1. Introduction

Give me a dozen healthy infants, well-formed, and my own specified world to bring them up in and I?ll guarantee to take any one at random and train him to become any type of specialist I might select -- doctor, lawyer, artist, merchant-chief and, yes, even beggar-man and thief, regardless of his talents, penchants, tendencies, abilities, vocations, and race of his ancestors.
? John Watson, Behaviourism, 1930 (http://psychology.about.com/)

The behavioural approach has a strong influence on our every day life, often without us realising it. Behaviour is the product of learning through conditioning, reinforcement or imitation. It is part of how we develop and grow into an individual with a unique identity. It is not only the environmental factors that influence our lives, but also our subjective interpretation of these factors. However, if one is able to control the environmental factors, it is possible to influence behaviour and even achieve what John Watson has mentioned in the quote above.

Using behavioural therapy one will be able to eliminate unwanted behaviours and habits and in return develop behaviours that may enhance an individual?s life. With the setting of an orphanage the best approach will be the behavioural approach. Children come from various backgrounds, conditions, and influences. They often have very little or no routine in their lives and may also suffer from various psychological conditions. Children at a young age will respond well to behavioural methods mainly by using modelling. As they develop and reach teenage years, one will progress to a more complex method, namely cognitive behavioural method, in order to challenge them and let them understand why they engage in certain behaviours.

2. History of behaviourism

Behaviourism (also known as the learning perspective) had its origin in the 1950?s, rejecting the focus on the conscious and unconscious and, instead, turned the focus to observable behaviour. It strove to make psychology more of a scientific discipline. It opposed the structuralist focus on the conscious and the functionalist focus on heredity (Skinner, 1984). The feeling was that environment determines behaviour. Therefore, behaviour can be predetermined if one can control environmental factors.

Classical Conditioning
The earliest form of behaviourism was by the Russian physiologist, Ivan Pavlov, and is known as Classical Conditioning, also known as instrumental conditioning. Classical conditioning is used to elicit certain behaviours from a passive organism. For example, a dog salivates (conditioned response) when it hears a bell ring (conditioned stimulus). It shows how learning can create a response through pairing. Pavlov demonstrated that through this learning process one is able to make an association between an environmental stimulus and a naturally occurring stimulus.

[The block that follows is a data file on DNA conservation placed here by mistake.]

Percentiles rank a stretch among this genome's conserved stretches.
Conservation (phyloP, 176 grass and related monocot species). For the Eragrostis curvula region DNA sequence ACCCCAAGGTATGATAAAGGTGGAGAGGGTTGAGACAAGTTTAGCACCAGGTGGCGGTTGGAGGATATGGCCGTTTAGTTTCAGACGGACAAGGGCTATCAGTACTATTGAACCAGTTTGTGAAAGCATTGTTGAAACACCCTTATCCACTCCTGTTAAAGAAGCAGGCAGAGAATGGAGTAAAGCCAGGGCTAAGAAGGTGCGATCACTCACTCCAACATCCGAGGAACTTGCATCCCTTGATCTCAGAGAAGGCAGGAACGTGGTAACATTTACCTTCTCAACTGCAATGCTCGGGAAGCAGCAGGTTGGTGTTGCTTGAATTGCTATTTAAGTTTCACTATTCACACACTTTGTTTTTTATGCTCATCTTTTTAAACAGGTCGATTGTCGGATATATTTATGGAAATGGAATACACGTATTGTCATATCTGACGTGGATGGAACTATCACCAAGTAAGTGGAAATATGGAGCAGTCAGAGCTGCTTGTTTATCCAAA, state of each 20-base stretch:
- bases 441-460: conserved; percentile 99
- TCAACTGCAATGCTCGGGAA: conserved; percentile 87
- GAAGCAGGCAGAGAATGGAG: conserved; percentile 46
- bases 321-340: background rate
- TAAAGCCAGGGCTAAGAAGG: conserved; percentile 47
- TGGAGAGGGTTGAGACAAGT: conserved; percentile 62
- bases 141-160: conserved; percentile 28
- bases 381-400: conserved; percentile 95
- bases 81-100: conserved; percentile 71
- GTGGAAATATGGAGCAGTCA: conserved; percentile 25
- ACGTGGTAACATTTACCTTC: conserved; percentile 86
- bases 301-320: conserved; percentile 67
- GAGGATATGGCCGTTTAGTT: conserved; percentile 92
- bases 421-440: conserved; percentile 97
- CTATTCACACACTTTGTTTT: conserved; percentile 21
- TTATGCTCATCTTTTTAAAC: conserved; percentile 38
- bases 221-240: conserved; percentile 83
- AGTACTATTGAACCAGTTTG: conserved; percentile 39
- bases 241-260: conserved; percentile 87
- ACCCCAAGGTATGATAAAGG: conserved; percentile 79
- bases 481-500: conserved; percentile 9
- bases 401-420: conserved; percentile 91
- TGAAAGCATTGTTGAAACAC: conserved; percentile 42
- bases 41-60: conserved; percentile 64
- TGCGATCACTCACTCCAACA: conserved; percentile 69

A certain response can diminish and become extinct if the conditioned stimulus occurs repeatedly without the unconditioned stimulus. For example, if the bell rings several times without the food arriving. Eventually the dog will stop salivating whenever he hears the bell. This technique is often used to treat phobias or anxiety problems.
John B Watson was one of the strongest advocates of behaviourism and he established the Psychological School of Behaviourism. He is most famous for his controversial experiment known as ?Little Albert? where he experimented the principles of classical conditioning on a young boy.

Operant Conditioning
Behaviourism had a very big influence on the psychological school thought and B.F. Skinner furthered this perspective by initiating what he called Operant Conditioning. Operant conditioning works on the basis that behaviour is influenced by the consequences that influence them. One will engage in behaviour that has a positive/reinforcing effect and refrain from behaviours that has no reinforcement or an aversive effect. For example, a child completes his/her homework in order to get a reward. According to Skinner behaviour cannot occur without some type of reinforcement whether it is positive or negative (Corey, 2005). This approach has the goal of identifying and controlling environmental factors that lead to behavioural change and can be used to develop pro-social and adaptive behaviours.

Social Learning Theory
Albert Bandura and Richard Walters developed the Social Learning Theory by using the concepts of the behavioural approach and included other approaches to make it interactional and multi-modal. It states that behaviour is influenced by an event, external reinforcement, and the cognitive process that occurs simultaneously. There is constant interaction among these three factors. This theory is developed in order to explain how people learn new behaviours. When people observe certain behaviours they are more likely to imitate and adopt these behaviours themselves. It can be